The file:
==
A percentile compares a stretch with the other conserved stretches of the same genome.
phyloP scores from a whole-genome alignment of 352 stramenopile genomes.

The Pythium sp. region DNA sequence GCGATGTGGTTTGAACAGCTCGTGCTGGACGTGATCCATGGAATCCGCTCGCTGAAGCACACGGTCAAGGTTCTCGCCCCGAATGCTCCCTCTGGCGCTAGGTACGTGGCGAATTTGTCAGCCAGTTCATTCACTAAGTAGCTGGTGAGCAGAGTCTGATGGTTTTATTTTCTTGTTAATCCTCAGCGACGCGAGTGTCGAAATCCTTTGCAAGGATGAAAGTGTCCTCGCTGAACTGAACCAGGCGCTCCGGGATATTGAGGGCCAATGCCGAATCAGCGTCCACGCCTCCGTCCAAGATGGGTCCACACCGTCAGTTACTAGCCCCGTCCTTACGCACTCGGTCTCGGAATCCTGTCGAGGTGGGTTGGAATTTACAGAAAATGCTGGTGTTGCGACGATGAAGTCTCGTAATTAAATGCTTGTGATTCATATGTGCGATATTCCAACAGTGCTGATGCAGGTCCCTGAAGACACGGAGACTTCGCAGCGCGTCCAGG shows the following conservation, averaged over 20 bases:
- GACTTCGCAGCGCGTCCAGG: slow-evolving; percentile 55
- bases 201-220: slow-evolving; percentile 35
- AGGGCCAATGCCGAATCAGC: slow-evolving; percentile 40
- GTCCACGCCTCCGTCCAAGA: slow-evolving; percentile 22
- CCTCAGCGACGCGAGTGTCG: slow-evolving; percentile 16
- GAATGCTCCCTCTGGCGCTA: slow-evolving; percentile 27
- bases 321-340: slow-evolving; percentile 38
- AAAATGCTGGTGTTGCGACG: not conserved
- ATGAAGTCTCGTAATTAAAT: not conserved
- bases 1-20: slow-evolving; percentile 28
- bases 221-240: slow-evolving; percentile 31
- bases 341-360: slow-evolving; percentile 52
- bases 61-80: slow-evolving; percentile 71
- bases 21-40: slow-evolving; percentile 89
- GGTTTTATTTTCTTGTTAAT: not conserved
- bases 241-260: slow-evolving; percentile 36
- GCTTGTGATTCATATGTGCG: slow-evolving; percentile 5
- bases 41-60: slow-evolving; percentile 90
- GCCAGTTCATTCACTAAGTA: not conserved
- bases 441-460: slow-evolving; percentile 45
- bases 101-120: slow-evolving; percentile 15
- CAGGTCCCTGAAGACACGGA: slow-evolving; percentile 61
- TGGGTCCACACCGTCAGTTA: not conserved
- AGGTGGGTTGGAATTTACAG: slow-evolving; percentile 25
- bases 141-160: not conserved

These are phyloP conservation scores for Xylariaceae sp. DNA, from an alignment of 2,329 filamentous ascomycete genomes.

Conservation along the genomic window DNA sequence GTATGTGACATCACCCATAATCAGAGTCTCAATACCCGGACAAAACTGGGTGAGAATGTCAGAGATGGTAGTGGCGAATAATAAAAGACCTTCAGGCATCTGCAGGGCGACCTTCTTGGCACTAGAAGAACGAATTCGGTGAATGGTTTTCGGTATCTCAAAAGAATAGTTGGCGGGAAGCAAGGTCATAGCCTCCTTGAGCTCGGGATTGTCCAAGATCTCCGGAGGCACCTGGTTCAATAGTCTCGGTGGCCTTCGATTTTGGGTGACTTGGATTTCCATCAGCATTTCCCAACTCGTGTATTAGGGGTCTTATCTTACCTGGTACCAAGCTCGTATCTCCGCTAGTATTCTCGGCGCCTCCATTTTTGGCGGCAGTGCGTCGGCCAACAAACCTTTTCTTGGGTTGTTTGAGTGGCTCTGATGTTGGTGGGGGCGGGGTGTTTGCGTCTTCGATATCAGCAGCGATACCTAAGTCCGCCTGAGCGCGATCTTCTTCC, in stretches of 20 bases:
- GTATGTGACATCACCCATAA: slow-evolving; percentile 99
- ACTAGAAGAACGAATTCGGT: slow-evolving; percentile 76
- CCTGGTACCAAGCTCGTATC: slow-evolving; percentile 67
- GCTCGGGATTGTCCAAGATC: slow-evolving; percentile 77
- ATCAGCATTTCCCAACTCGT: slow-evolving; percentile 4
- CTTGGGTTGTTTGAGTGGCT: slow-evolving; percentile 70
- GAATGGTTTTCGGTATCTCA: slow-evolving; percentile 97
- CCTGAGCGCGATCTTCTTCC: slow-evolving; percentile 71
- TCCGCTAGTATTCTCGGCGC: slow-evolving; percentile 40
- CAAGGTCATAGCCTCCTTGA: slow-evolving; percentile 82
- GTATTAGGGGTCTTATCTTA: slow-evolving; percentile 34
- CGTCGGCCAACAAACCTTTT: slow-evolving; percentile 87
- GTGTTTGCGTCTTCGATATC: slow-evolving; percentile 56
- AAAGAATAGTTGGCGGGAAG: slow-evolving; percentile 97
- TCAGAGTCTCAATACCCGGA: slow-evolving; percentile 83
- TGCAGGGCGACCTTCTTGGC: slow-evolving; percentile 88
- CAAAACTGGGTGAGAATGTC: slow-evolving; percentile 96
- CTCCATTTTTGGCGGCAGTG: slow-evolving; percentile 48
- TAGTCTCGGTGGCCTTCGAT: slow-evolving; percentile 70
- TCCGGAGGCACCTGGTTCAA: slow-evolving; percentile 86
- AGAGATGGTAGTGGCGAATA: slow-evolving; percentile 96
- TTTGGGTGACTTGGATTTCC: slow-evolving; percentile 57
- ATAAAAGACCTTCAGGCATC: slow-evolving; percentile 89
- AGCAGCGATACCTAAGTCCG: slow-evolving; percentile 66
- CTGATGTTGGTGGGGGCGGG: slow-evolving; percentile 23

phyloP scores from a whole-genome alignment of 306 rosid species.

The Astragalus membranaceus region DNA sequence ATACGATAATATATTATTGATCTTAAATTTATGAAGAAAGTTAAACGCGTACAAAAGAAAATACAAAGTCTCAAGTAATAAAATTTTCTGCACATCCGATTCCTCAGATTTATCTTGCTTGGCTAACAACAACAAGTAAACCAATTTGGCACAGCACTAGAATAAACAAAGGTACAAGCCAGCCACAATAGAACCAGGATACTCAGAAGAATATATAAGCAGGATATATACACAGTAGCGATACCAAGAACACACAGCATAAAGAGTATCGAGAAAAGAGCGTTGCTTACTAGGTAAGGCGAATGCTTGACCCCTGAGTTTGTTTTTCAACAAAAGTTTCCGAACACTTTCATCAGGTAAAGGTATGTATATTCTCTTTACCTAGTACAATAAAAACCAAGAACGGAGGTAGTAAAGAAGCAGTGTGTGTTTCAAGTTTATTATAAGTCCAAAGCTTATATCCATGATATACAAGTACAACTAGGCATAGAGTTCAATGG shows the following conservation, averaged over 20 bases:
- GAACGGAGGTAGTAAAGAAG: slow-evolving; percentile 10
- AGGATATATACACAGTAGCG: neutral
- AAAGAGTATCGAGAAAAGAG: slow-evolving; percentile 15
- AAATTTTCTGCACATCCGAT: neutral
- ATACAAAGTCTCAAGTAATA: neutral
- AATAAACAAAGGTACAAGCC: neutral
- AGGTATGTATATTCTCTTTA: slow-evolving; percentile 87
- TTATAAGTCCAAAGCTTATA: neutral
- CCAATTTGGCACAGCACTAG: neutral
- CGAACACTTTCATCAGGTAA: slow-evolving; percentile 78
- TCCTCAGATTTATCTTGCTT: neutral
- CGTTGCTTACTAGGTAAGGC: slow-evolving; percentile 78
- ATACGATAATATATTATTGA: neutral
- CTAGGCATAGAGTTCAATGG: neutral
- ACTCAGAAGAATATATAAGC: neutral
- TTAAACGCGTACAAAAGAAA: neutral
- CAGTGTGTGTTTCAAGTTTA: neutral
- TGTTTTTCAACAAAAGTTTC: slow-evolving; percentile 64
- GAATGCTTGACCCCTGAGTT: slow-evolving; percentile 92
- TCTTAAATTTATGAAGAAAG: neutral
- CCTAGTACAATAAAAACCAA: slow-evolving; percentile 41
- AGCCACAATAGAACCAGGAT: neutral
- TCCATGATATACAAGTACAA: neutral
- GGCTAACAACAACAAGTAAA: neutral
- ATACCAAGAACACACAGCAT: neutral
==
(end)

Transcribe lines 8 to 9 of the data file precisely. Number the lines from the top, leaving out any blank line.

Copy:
- CCTCAGCGACGCGAGTGTCG: slow-evolving; percentile 16
- GAATGCTCCCTCTGGCGCTA: slow-evolving; percentile 27